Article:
In the old days, ablative laser resurfacing treatments destroyed the outer layer of skin while heating the underlying layer, which caused collagen fibers to shrink. These treatments typically required downtime of one to two weeks to allow new skin to grow. Redness could persist for months, and the intense heat and extensive inflammation associated with older treatments could harm patients with darker skin tones.
Many of today’s fractionated non ablative lasers, like the one Sherber used on Soubra, can be employed on patients with a variety of skin tones—good news for our area’s multicultural population. Nonablative lasers treat microscopic columns of skin to smooth wrinkles and fne lines with little to no downtime, and they can help one avoid potentially cancerous damage that years of exposure to the sun’s ultraviolet (UV) rays can cause. And such damage is not uncommon: In a 2014 survey of facial plastic surgeons, 87 percent reported seeing patients for reconstructive work related to skin cancer, according to the American Academy of Facial Plastic and Reconstructive Surgery.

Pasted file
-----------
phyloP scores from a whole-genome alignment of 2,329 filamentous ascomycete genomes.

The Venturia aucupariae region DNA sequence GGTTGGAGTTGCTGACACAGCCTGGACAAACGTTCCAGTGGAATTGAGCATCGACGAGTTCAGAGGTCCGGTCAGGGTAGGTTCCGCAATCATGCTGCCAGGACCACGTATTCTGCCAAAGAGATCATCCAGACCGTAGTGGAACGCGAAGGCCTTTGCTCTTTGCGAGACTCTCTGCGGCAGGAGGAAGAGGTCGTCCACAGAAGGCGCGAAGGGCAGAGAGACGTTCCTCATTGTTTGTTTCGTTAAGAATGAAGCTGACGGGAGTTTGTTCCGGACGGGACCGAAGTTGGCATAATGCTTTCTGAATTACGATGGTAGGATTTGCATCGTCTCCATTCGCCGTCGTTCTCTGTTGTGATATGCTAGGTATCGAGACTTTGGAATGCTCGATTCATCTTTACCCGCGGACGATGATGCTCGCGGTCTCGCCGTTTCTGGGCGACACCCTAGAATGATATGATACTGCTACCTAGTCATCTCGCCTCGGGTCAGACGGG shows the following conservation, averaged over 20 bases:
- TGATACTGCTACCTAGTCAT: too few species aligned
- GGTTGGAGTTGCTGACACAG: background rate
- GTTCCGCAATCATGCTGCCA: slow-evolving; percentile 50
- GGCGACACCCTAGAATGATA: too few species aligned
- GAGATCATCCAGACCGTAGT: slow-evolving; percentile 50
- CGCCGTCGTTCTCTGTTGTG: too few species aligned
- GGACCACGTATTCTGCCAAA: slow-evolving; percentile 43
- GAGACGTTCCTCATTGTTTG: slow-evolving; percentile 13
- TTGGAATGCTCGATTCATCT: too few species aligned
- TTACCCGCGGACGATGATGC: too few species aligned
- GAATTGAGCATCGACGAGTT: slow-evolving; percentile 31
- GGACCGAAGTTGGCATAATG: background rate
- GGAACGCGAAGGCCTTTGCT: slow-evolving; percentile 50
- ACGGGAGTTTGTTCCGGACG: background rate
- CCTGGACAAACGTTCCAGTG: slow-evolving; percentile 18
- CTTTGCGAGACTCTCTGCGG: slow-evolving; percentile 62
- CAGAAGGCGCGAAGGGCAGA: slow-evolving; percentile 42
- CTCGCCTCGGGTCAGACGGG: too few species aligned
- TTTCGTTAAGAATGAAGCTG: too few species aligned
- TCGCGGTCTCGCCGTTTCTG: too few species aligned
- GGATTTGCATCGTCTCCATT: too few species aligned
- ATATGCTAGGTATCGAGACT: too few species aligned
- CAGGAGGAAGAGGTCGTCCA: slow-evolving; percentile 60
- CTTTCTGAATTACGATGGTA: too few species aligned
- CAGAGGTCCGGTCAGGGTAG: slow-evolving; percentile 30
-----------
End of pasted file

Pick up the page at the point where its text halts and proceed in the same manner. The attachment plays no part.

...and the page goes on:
Exposure to UV rays may result in AKs, which typically present as red, scaly patches, explains Tina B. West, MD, a board certified dermatologist and founder of the West Institute (5530 Wisconsin Ave. #925, Chevy Chase, 301-986-9378). “In the old days, we’d freeze them with liquid nitrogen and you’d have to wait to see them.”
If untreated, up to 10 percent of AKs develop into squamous cell carcinoma, according to the Skin Cancer Foundation. So while having precancerous cells doesn’t automatically mean you’ll get skin cancer, the latest laser procedures can treat these areas before they have a chance to worsen.
But today’s lasers and light-based treatments can do even more. Light-based treatments can kill the bacteria that cause acne—a boon for those avoiding antibiotics due to concerns about antibiotic resistance or unpleasant side effects such as nausea. “Taking antibiotics over the long term can change the balance of good bacteria that live in the gastrointestinal tract and can also make a person more prone to antibiotic-resistant infections,” explains Sherber. “The latest treatments, such as those incorporating blue light, can help treat infammatory acne without antibiotics, and certain fractionated non ablative lasers also can help treat acne’s aftereffects, such as scarring and dark marks called postinfammatory hyperpigmentation.”